Approximately 10 Taiwanese citizens have fought as foreign volunteers in Ukraine over the past year, motivated by the desire to uphold the principles of freedom and democracy in the face of an ominous Chinese threat.
The Taiwanese nationals became involved in the Ukrainian conflict shortly after it broke out in 2022. Tony Lu, who traveled from Taiwan to Ukraine just two weeks after the war started, initially planned to distribute aid, but eventually became a foreign fighter.
He was moved to action by the reports of conflict in Ukraine, which he saw as a warning to his own homeland, Taiwan.
Lu compared China’s threats to Ukraine to its threats against Taiwan, stating that “China is threatening and intimidating us… one day, missiles really might rain down here [in Taiwan].”
Jack Yao, another Taiwanese foreign fighter, was inspired to join the conflict after Ukrainian President Volodymyr Zelensky called for international support. Yao was involved in reconnaissance, supply transport, and evacuating wounded soldiers. He believed that if Taiwan were to be invaded by China, it would be difficult to ask for help from other countries without first offering help to others.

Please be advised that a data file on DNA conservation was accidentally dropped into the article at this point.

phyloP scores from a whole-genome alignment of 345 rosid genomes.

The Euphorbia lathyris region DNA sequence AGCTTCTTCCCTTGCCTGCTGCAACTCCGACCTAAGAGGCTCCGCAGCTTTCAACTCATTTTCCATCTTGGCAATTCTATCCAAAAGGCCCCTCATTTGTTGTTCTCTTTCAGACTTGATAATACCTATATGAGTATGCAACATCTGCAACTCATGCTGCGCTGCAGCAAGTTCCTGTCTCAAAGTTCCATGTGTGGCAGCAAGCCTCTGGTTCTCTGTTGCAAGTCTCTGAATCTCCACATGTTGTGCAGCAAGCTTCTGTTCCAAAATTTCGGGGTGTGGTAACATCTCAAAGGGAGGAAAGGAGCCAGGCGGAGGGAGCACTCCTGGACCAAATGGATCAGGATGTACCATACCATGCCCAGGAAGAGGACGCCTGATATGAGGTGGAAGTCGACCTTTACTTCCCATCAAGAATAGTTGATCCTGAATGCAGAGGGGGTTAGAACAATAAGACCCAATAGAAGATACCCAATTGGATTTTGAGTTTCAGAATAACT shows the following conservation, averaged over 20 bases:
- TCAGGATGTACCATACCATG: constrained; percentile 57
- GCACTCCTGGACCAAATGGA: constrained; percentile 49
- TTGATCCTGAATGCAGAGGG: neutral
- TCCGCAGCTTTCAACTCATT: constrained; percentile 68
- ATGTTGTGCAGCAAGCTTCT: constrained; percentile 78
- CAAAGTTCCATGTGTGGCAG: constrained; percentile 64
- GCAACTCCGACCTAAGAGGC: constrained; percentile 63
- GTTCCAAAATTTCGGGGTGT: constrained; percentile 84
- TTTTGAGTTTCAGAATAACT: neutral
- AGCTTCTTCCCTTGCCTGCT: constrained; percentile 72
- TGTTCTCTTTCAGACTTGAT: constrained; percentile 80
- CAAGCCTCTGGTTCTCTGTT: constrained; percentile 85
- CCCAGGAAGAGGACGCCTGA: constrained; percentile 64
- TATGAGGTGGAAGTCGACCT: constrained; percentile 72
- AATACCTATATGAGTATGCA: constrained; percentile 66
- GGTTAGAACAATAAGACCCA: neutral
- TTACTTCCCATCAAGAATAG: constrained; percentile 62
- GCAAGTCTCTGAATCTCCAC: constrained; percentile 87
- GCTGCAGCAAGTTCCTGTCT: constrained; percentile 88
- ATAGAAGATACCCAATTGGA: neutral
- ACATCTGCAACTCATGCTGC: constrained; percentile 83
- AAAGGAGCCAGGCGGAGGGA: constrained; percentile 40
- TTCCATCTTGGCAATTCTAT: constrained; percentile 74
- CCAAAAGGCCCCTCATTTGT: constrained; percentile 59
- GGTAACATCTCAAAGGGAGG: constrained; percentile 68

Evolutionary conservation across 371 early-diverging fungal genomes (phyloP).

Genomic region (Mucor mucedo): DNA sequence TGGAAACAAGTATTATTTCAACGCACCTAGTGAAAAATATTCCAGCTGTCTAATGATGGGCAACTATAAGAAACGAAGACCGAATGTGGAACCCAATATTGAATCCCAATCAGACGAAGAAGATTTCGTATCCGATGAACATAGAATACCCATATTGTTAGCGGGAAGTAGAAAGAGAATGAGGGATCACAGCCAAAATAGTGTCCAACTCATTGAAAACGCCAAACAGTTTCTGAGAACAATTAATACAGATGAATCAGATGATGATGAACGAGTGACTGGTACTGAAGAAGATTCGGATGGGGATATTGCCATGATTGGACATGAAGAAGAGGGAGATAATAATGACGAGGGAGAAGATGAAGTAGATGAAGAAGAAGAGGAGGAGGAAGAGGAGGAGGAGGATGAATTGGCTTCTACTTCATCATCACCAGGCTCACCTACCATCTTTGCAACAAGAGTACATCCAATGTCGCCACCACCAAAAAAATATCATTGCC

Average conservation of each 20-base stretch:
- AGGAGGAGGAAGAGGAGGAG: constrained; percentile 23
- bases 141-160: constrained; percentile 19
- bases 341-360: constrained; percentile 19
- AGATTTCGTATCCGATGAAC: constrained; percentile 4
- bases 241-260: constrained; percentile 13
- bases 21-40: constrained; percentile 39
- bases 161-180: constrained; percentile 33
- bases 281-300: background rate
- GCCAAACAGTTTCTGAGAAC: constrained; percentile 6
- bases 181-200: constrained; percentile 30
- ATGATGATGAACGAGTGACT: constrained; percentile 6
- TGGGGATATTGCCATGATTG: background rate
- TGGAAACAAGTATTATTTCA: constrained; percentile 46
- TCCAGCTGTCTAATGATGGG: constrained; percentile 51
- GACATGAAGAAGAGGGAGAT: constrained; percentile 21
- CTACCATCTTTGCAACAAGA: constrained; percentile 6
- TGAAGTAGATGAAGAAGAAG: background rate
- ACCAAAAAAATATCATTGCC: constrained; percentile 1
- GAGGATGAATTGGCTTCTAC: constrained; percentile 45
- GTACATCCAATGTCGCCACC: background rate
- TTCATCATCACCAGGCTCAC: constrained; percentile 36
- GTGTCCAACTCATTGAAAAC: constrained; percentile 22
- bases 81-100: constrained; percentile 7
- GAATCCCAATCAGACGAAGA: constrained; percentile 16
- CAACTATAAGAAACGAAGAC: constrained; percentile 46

The Taiwanese volunteers underwent 20 days of training in Kyiv before being deployed to the front lines. They learned to handle Soviet weaponry and to administer emergency medical care. Despite the language barrier, they held the line with Ukrainian troops and carried out relief work in areas where the conflict had caused a humanitarian crisis.
However, the experience was not without danger. Lu recounted a moment in which an artillery shell landed in his trench but did not explode, narrowly sparing his unit. Yao left Ukraine after the conflict intensified, stating that the situation was eerily similar to the build-up to the Russian invasion of Ukraine.
The volunteers were not always understood by Ukrainians, who sometimes mistook them for Chinese fighters, given the close ties between China and Russia. However, the Taiwanese nationals carried their passports and the Taiwanese flag, making it clear that they were from Taiwan, not China. Their faith also helped them through difficult moments. Yao, who is Buddhist, carried a small Ukrainian Bible in his pocket for protection.
The Taiwanese volunteers believe that their experience in Ukraine will serve them well if China invades Taiwan. They feel that they must be prepared for any eventuality, given China’s increasing military build-up near Taiwan.
They believe that Japan and the Philippines are also concerned about China’s military aggression. Lu said, “We must train, we must be ready – we’re an island nation; we can only rely on ourselves.”